The Roman philosopher and statesman Cicero held that “Gratitude is not only the greatest of virtues, but the parent of all others”. What does this mean and why does he say that gratitude is the ‘parent’?
The notion of ‘virtue’ is that of being of moral excellence or great character. In other words, gratitude is not just an episode but a disposition.
To have gratitude as a virtue is no small feat. We need to be living gratitude and therefore not just feeling grateful as a means of making ourselves feel better or happier. This means that gratitude would be our way of being as we interact with others. In many of our interactions we would be focusing on how best to express gratitude towards others. To do this well, other virtues must also be present. This is how I interpret the statement by Cicero.
This is also why I believe that when we practise what I call ‘deep gratitude’ we are automatically practising other virtues. It may also be a reason why the topic of gratitude – although on the surface seeming quite simple – has not only become such a popular topic for scientific investigation in fields such as social and positive psychology, but also something that moral philosophers and ethicists have explored for centuries.
I believe there are six pillars upon which gratitude rests, and without which we can neither develop it as a virtue or as part of our character, nor really express gratitude so that it has a powerful transformative force in our own lives and society as a whole. I will be exploring each of these in detail in future blog posts. For this blog, I offer a conceptual exploration.
These six pillars are: relatedness, sincerity, empathy, self-regard, integrity, and humility.
To be able to move from the sense of gratitude as an emotion to gratitude as an action – or deep gratitude – requires a commitment to putting priority on the relationships in our lives. This virtue is often the one that is most under threat in the midst of our busyness and distractions.
A common challenge is expressing gratitude in ways that are authentic to us and meaningful to the other person. Otherwise our gratitude risks being transactional, where we are wanting something in return or are being self-serving. It may also be tokenistic or ritualistic, with little real meaning behind it. Sincerity comes from an absence of pretence, deceit, or hypocrisy.
Even if we have found the authentic place within from which we sincerely express gratitude, we need to be able to put ourselves in the shoes of the person we wish to express gratitude to, and understand all of the cultural and social nuances of gratitude in their context.
One of the most contentious areas of considering gratitude as a virtue is the thought of being able to express it to those who have harmed us, or in inequitable or unjust situations that are crying out for our concern and action. If we are not able to express gratitude in those situations, does that mean that we do not possess the virtue of gratitude? To deepen our gratitude does not mean we can feel gratitude at all times and towards all people.However, we should never forget gratitude to self in these kinds of situations. Self-regard, or what we might also call self-love, helps us to establish a clearer position on how we wish to be treated by others. It also helps us to express gratitude for the good points we may be able to still see in those we feel have harmed us.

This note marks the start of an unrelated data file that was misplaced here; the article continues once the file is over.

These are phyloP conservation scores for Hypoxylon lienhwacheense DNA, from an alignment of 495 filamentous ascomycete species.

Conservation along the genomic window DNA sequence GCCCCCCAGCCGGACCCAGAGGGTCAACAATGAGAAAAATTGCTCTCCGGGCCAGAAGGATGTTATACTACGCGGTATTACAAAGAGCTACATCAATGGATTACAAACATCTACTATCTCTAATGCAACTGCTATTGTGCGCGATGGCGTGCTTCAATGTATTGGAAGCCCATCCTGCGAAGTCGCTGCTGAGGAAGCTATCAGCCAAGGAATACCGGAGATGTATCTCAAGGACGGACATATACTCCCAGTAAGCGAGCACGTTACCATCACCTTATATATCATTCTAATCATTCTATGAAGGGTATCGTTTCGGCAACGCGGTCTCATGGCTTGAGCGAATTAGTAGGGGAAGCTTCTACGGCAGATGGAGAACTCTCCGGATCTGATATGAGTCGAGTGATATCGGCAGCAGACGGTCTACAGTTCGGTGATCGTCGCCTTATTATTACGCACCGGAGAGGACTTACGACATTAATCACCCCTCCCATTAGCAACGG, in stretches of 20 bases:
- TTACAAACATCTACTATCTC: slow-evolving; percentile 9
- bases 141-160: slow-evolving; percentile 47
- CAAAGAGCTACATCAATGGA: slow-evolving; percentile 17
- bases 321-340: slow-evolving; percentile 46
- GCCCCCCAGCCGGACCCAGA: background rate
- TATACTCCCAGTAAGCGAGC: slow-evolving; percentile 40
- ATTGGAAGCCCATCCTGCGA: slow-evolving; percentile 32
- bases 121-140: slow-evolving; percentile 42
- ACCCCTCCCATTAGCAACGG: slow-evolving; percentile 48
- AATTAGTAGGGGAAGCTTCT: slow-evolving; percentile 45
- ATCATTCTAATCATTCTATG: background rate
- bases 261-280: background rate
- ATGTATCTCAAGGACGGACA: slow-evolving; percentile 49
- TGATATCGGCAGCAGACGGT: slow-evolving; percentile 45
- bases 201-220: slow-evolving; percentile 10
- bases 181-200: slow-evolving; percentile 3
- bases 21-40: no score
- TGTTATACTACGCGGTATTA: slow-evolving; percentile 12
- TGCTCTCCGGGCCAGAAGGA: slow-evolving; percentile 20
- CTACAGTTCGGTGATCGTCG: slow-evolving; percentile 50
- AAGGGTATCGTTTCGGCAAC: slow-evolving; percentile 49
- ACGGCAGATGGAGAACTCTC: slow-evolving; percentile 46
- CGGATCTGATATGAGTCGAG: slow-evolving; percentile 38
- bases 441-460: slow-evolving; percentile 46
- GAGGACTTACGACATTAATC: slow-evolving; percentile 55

A common meaning given to integrity is ‘wholeness’, or to be honest and true to who we are. This implies that we are choosing to be grateful and taking responsibility for our state of being in the sense that we are not making it dependent upon another. I believe there is a strong reflective component to integrity. Did we do what we committed to do in our expressions of gratitude and how could we have improved on it? Such questions are vital if we are to see our character as a work in progress and to ward off any perfectionist tendencies that could cause us to feel we have failed if we do not express gratitude in the way we had hoped to.
Without the pillar of humility, deep gratitude would be impossible. To acknowledge that we have received from another and must therefore find a way of giving back in ways that are meaningful to them – the true meaning of gratitude – requires that we are first open to receive and to recognise that we are indebted to so many. Where others have wronged us it takes great humility to maintain relatedness with them through gratitude.
For me personally, to possess the virtue of gratitude requires a lifetime of vigilance and is always a work in progress.
All the best with deepening your virtue of gratitude,